The colorful pages of Philippine history will never take its course of evolution and breathtaking significance, without tracing its roots in relation to cultural significance and heritage; to those people and generations that will magnificently behold its cradle of fervent and lasting progress and development.In the Philippines, there is one famous church in Manila which have captivated my fancy when I saw it for the very first time. This is no other than but the Malate Church. The Malate Church is a Baroque-styled church which is face to face with the Rajah Sulayman Park and just beyond the ecologically beleaguered Manila Bay. This church was dedicated to the amiable and miraculous Nuestra Senora de Remedios, who was ascribed as The Patroness of Childbirth.

Malate Church in Manila.

Malate Church in Manila.

In addition, the latter is a revered replica of the Blessed Virgin Mary in relation to her spiritual role as the Our Lady of Remedies. Incidentally, the statue was brought from Spain to the Philippines in 1624. Currently, the Nuestra Senora de Remedios is still enthroned at the altar of Malate Church up to this very day. It was originally constructed during the 16th century by the Augustinian friars and this is splendidly attributed as oldest Manila churches outside the territorial jurisdiction of Walled City or Intramuros. Historically speaking, gallant British soldiers used this as a fortress during the darkest and chaotic years of an enslaving colonial imperialism, which devastatingly attacked Intramuros in 1762-1763. Consequently, enormous repairs have to be made. However, was destroyed by a typhoon in 1868 and was later reestablished in all grandiosity after a few years of hard work and sleepless nights. The word Malate, came from the Filipino vernacular maalat or salty. It was mainly because of the salty waters in Manila in those early days.

The timeless elegance of Malate Church.

The timeless elegance of Malate Church.

This historic church in the Philippine capital had become the center of political vendetta of the Spaniards. As a result, It was later destroyed due to the supreme and tyrannical orders of governor general Sabiniano Manrique de Lara because of his fears that the solemnity and sanctity of the church will be attacked by Limahong, a Chinese pirate and conquistador. Then, it was rebuilt in 1677 to 1679 through the brilliant architectural ideas of Fr. Dionisio Suarez. Over the years, Malate Church had undergone diverse renovations because of unexpected natural calamities which had hit its prime location since its establishment. It’s first- ever structure was created in the year 1591, until it was heavily dilapidated when an earthquake struck the Philippines in 1645.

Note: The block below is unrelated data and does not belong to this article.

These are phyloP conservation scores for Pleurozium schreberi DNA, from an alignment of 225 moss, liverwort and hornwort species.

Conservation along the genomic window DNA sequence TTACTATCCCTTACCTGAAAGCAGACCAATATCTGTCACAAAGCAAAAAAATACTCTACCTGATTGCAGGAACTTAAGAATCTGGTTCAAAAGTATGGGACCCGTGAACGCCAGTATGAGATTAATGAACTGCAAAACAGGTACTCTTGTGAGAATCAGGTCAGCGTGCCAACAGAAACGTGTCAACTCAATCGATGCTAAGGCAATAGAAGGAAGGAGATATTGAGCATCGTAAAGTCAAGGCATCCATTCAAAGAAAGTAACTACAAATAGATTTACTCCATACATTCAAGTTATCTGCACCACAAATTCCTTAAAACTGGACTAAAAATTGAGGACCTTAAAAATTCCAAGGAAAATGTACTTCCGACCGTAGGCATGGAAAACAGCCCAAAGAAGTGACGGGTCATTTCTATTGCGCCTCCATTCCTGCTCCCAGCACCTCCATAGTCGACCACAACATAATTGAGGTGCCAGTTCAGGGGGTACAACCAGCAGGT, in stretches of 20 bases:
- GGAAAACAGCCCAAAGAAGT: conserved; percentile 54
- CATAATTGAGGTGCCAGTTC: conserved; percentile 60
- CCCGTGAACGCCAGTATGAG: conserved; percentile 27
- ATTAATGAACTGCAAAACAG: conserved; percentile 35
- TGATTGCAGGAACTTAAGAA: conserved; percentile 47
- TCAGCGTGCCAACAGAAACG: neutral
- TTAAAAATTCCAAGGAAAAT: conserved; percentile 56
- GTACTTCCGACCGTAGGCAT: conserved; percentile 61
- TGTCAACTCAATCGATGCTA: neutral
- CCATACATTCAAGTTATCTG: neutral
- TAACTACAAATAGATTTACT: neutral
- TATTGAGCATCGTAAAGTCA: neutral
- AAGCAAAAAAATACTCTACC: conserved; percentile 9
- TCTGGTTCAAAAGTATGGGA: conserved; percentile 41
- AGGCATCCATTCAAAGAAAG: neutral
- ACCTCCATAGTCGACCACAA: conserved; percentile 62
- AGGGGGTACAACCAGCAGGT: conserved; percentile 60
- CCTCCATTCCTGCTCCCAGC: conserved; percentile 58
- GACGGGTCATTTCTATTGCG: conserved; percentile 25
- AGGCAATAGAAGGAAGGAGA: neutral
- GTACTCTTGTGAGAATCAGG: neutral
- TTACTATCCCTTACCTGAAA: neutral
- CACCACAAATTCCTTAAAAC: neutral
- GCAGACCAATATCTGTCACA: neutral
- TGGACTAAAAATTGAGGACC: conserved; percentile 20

From then on, the architects and artisans of the second structure had decided to transform it into an entirely brick stone finish. At long last, it was successfully completed in 1680. Unfortunately, it was razed by a raging fire during the Second World War but it was beautifully restored by the Columbans in the 1950’s.Eight years later, the brick stone made church was again damaged by a strong earthquake and a typhoon which hit the Philippines in just a few months. Hence, its lasting and grandiose construction took place in 1864 under the tutelage and supervision of Reverend Father Francisco Cuadrado. In terms of its religious administration, the most popular wedding church outside Intramuros has been under the Secular Clergy, Redemptorists and the Columbans aside from the Augustinian friars. Architecturally, here are the most interesting features of Malate Church.

Features

This was actually a Baroque-inspired holy sanctuary, which had these incredible features to keep you in awe whenever you visit Malate’s pride and glory. The sturdy and unparalleled Solomonic columns located in the second storey, gliding and the C-curves applications in its Blessed Sacrament section. These are the unique and exemplary features of the Baroque C and S curves scrolled buttresses, that have essentially classified the church as the closest replica of a previous holy temple which was turned into museums in Villa Escudero, Quezon, the elegant façade is both a conglomeration of the Muslim and Baroque architectural styles and a solid, dark stone structure that was further enhanced by buttresses with cylindrical ends, but with few but distinct openings and overall ornamental designs which are delicately exquisite in form and in beauty.

Indeed, Malate Church had proudly passed the test of time through the years. Many will not believe this. It has never failed its parishioners in providing an unconditional kind of faith with is filled with love and trust in the Almighty against all odds.

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